On March 9, 2017, NASA’s Curiosity rover took this picture with its turret-mounted MAHLI camera of the calibration target installed near the “shoulder” of its robotic arm. In addition to color chips and a metric line graph, the target also includes a U.S. coin: a 1909 Lincoln penny, adhered heads-up.
Curiosity’s coin isn’t just for good luck though; it’s also a nod to geologists who typically use familiar objects in field photos to help determine scale. Curiosity is after all our only working robot geologist on the surface of Mars—that is until Perseverance arrives on Feb. 18, 2021!
“When a geologist takes pictures of rock outcrops she is studying, she wants an object of known scale in the photographs,” said MAHLI Principal Investigator Ken Edgett of Malin Space Science Systems in San Diego, which designed and built the rover’s cameras. (Source) “If it is a whole cliff face, she’ll ask a person to stand in the shot. If it is a view from a meter or so away, she might use a rock hammer. If it is a close-up, as the MAHLI can take, she might pull something small out of her pocket. Like a penny. Of course, this penny can’t be moved around and placed in MAHLI images; it stays affixed to the rover.”
The penny on Curiosity is a 1909 “VDB” wheat cent. 1909 is the first year Abraham Lincoln was featured on the coin, in honor of the 100-year anniversary of his birth, and VDB are the initials of the designer—Victor David Brenner—which are engraved on the opposite side in small letters below two curving shafts of wheat.
The absence of an “S” below the date indicates this coin was made at the Philadelphia mint (rather than San Francisco.) Incidentally the Philadelphia 1909 coins are much more common collector-wise than the S versions, which are considered rare today and can be worth in uncirculated quality for up to $2,000 each. (The non-S ones are worth about $30 uncirculated.)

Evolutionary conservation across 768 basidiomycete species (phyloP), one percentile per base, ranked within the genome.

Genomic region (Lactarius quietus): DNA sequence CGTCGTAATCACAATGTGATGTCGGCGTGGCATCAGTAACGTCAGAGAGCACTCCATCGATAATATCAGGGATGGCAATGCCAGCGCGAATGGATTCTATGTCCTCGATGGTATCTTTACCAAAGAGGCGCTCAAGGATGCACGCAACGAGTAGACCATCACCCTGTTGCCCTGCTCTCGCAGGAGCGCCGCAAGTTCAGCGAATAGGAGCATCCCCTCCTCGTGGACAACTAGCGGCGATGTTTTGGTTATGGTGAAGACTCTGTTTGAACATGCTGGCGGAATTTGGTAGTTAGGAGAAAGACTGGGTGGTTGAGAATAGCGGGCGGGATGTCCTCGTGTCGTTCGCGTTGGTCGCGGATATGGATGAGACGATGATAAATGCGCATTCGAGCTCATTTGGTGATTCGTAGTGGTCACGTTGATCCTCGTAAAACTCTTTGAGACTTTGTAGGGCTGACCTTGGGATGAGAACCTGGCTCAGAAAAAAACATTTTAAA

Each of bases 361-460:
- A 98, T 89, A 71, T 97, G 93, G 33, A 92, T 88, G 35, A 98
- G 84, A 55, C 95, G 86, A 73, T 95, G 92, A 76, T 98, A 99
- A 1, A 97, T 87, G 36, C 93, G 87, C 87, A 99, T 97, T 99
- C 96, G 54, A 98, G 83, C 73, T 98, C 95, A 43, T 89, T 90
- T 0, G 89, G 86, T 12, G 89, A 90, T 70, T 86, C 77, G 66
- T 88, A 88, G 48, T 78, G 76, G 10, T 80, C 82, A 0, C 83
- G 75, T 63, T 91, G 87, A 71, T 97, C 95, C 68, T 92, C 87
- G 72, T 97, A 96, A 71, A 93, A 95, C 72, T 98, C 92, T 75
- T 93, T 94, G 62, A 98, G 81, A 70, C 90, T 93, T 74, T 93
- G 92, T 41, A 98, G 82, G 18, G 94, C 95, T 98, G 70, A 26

Curiously enough (see what I did there?) there was a bit of a controversy around the coins themselves when they were released over a century ago. Brenner, a talented engraver and Lithuanian immigrant, had designed the now-famous sculpted portrait of Lincoln two years prior to his commission to create the new one-cent design. On the production die he included his initials, which some people criticized as self-serving and conspicuous.
In addition some people didn’t find the stylized wheat motifs on the “tail” of the coin scientifically accurate enough…and many Southerners simply disliked a coin commemorating Lincoln.
The U.S. Mint subsequently removed the initials on later 1909 coins but eventually replaced them in smaller letters in 1918. Brenner’s initials remain on U.S. pennies today, just below Lincoln’s right shoulder. Read more here.
These days the use of pennies (and coins in general) may be in decline but still many people are familiar with the size and color of a one-cent coin, and that’s also part of the reason why it was included on Curiosity.
“Everyone in the United States can recognize the penny and immediately know how big it is, and can compare that with the rover hardware and Mars materials in the same image,” Edgett said. “The public can watch for changes in the penny over the long term on Mars. Will it change color? Will it corrode? Will it get pitted by windblown sand?”
Now there’s a penny for your thoughts!
Note: this article has been updated in January 2021.